Despite the ongoing destruction, horror and lack of a clear endgame in Ukraine, it may not actually lead to a third world war. There are striking similarities between the situation in Ukraine and the Soviet-sponsored invasion of South Korea by the communist North in 1950. At the start of Russia’s invasion of Ukraine, NATO was divided and purposeless, the EU at odds with itself and US international leadership seemed frail; nearly a year on, NATO has regained its raison d’etre and will imminently be bolstered by two new members (Sweden and Finland), relationships in the EU are better than they have been for some time, the relationship between the EU and UK has improved because of the British support for Ukraine, and Japan has embraced rearmament and is working with her Western allies in the face of an increasingly assertive China.

If anything, the potential is for the conflict in Ukraine to create a period of international stability in its wake; very much as the Korean War did in the 1950s. That era of stability led to a period of unrivaled economic growth, albeit also a period of global re-armament.

Renewable energy has wind in its sails

One of the ironies of the conflict in Ukraine is that it has accelerated the adoption of, and investment in, renewable energy in a way that 27 meetings of COP couldn’t. It is said that necessity is the mother of all invention and, certainly, that is the case for much of Europe, which is scrambling to reduce its dependency on Russian natural gas.

The UK was actually ahead of the game, having built some of the world’s largest offshore windfarms in the shallow and perennially windswept waters of the North Sea (the shallowest and youngest sea on Earth, only formed by flooding after the last ice age). As of the time of writing (14 January), this is the energy mix in the UK:

Source: energy.dashboard.co.uk

But the UK has some post-Brexit challenges

The fuller impacts of Brexit are now starting to be felt. As the rest of the major economies start to show at least tentative signs of recovery, the UK lags in growth and productivity and has exchanged 'freedom of movement' immigration from the EU – mainly of people coming to the UK to work – for uncontrolled immigration of refugees from Africa, the Middle East and Emerging Europe (nearly 46,000 people crossed the Channel from France to the UK in small boats in 2022, the largest single component being young men from Albania) and Ukrainian refugees (of which c200,000 have been given asylum in the UK).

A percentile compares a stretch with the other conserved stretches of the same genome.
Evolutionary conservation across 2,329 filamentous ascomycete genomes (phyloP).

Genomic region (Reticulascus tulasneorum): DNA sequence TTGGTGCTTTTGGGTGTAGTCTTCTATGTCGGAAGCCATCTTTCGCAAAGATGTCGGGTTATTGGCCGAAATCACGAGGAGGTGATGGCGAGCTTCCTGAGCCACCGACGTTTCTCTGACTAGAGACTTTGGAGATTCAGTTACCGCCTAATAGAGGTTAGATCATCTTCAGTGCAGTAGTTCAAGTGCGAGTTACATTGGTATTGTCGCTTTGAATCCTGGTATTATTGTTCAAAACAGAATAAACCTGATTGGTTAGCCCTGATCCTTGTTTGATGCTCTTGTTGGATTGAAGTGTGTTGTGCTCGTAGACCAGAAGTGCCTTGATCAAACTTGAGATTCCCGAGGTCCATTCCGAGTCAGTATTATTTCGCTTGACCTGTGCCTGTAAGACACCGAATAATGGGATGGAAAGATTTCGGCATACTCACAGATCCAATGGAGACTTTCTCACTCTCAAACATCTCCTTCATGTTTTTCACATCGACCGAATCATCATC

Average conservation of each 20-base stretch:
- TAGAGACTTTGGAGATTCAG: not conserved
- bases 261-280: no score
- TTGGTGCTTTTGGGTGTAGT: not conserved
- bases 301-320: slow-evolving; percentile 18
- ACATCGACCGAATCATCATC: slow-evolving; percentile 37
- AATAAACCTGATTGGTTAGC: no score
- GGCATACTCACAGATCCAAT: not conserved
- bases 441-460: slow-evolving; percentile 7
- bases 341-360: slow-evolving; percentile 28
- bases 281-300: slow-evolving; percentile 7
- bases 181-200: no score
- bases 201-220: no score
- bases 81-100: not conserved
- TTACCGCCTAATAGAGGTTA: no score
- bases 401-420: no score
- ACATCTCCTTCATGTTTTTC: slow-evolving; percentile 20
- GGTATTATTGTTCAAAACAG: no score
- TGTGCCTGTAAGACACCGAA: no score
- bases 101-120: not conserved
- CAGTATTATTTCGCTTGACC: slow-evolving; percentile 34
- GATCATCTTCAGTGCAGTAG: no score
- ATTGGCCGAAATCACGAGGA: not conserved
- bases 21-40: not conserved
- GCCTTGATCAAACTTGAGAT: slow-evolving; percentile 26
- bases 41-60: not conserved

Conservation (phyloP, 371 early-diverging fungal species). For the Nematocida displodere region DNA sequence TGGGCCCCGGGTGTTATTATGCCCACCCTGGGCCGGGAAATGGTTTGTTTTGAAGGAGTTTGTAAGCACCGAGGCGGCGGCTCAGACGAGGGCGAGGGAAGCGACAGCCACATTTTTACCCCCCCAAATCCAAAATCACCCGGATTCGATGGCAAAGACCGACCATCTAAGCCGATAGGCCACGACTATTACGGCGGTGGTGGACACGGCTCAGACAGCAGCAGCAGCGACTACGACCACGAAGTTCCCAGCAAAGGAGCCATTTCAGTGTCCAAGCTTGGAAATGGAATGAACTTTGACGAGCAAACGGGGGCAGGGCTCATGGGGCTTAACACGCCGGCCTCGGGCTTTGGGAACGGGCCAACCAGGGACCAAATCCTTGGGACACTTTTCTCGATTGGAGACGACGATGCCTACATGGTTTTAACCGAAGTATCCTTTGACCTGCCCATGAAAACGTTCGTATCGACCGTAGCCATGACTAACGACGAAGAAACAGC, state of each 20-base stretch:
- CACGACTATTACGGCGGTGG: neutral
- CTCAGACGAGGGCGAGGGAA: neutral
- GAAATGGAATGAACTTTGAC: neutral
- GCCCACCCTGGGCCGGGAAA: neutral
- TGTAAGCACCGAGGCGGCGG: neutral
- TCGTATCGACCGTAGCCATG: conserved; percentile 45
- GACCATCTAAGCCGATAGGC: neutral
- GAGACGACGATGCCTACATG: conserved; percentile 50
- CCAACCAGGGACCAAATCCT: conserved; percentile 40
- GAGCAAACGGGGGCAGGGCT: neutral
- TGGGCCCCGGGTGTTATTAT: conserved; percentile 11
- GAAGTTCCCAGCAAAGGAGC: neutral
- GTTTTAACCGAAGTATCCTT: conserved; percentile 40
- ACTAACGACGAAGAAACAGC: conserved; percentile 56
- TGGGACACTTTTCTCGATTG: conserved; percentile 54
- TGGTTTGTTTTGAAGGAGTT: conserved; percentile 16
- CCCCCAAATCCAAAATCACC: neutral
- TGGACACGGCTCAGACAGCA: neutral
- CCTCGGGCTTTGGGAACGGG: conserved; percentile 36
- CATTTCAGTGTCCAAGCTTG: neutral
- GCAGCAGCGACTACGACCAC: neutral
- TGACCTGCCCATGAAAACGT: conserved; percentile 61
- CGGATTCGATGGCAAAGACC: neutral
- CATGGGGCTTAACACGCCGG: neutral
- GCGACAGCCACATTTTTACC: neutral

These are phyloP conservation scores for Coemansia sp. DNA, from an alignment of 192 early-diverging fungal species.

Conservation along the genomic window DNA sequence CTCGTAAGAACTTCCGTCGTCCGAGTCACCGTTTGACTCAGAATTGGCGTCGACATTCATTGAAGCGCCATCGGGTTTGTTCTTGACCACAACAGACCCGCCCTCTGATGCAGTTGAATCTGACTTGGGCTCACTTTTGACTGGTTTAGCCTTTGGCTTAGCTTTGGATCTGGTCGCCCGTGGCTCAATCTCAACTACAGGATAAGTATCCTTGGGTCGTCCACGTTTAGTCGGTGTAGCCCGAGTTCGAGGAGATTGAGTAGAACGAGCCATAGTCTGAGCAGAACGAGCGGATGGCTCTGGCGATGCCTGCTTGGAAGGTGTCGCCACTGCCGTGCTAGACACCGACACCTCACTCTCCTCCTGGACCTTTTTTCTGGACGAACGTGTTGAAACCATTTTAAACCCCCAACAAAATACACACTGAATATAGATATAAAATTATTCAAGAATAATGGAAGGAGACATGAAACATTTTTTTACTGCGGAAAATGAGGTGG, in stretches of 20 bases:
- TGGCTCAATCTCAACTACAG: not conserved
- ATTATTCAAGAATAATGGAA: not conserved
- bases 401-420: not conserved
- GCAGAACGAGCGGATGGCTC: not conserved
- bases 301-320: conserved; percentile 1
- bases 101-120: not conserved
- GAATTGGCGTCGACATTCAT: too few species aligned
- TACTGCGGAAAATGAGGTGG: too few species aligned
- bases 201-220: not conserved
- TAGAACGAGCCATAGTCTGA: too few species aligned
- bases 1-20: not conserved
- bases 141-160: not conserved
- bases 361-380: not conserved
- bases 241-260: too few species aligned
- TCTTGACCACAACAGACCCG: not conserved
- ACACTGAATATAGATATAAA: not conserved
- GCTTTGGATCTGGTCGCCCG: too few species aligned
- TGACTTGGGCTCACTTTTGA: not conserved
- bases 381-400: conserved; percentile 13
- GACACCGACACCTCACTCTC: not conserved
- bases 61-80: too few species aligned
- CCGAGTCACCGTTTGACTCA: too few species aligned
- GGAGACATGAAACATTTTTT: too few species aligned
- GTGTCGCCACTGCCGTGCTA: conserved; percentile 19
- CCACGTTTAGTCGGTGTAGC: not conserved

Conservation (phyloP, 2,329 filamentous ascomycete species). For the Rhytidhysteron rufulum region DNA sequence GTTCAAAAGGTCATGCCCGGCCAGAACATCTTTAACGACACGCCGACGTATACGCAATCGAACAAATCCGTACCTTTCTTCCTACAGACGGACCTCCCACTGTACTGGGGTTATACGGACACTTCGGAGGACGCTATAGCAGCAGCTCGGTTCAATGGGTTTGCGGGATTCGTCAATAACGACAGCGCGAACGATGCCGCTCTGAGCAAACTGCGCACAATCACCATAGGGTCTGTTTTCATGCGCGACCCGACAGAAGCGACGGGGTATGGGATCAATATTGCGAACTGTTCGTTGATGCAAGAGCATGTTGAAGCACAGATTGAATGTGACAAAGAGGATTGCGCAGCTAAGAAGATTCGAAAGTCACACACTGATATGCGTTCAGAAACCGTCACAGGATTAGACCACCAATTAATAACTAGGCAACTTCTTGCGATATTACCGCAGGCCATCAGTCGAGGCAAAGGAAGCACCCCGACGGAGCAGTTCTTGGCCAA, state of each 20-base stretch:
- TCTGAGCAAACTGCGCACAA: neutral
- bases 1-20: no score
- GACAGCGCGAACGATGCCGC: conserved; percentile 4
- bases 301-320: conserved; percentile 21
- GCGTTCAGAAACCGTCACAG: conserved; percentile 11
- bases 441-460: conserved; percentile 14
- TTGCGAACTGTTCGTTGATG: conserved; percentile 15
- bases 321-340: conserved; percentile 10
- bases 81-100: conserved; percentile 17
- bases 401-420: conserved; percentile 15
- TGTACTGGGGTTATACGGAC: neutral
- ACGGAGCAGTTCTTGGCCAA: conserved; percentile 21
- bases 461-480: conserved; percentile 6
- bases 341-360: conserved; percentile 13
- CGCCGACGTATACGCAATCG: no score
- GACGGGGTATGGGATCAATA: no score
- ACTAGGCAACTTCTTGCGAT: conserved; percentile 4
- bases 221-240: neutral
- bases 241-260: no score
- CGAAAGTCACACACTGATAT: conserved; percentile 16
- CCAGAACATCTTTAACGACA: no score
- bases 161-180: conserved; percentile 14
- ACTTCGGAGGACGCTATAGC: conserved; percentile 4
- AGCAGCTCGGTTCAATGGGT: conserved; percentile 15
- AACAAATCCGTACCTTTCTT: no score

In 2022, net migration to the UK exceeded 500,000 for the first time. To put that in context, in 2015, the year before the Brexit vote, the high point of net migration was 370,000, mainly driven by an increase in immigration from the EU.

Such are the shortages of qualified workers and professionals in the UK, the British Medical Association has called on the UK government to loosen immigration rules to allow foreign doctors to work in the UK more easily: at present, 48% of all trainee GP doctors in the UK require an immigration visa. Such is the mess the National Health Service is in, there have even been examples of Ukrainian refugees going back to Ukraine to avoid a wait for a doctor in the UK.

With strikes across the public sector, inflation, lower growth than any other country in the G7, creaking infrastructure, higher taxes, badly run and expensive public services (in the UK, we aren’t allowed to say how dreadful the NHS is, because it is immediately regarded as a criticism of our medical professionals, which it isn’t – they deserve our support – but the NHS is hugely expensive and has many serious organisational defects), an aging population with a disinclination or inability to work beyond 50 and uninspiring politicians on all sides…any recovery may feel a little slower in arriving to the UK.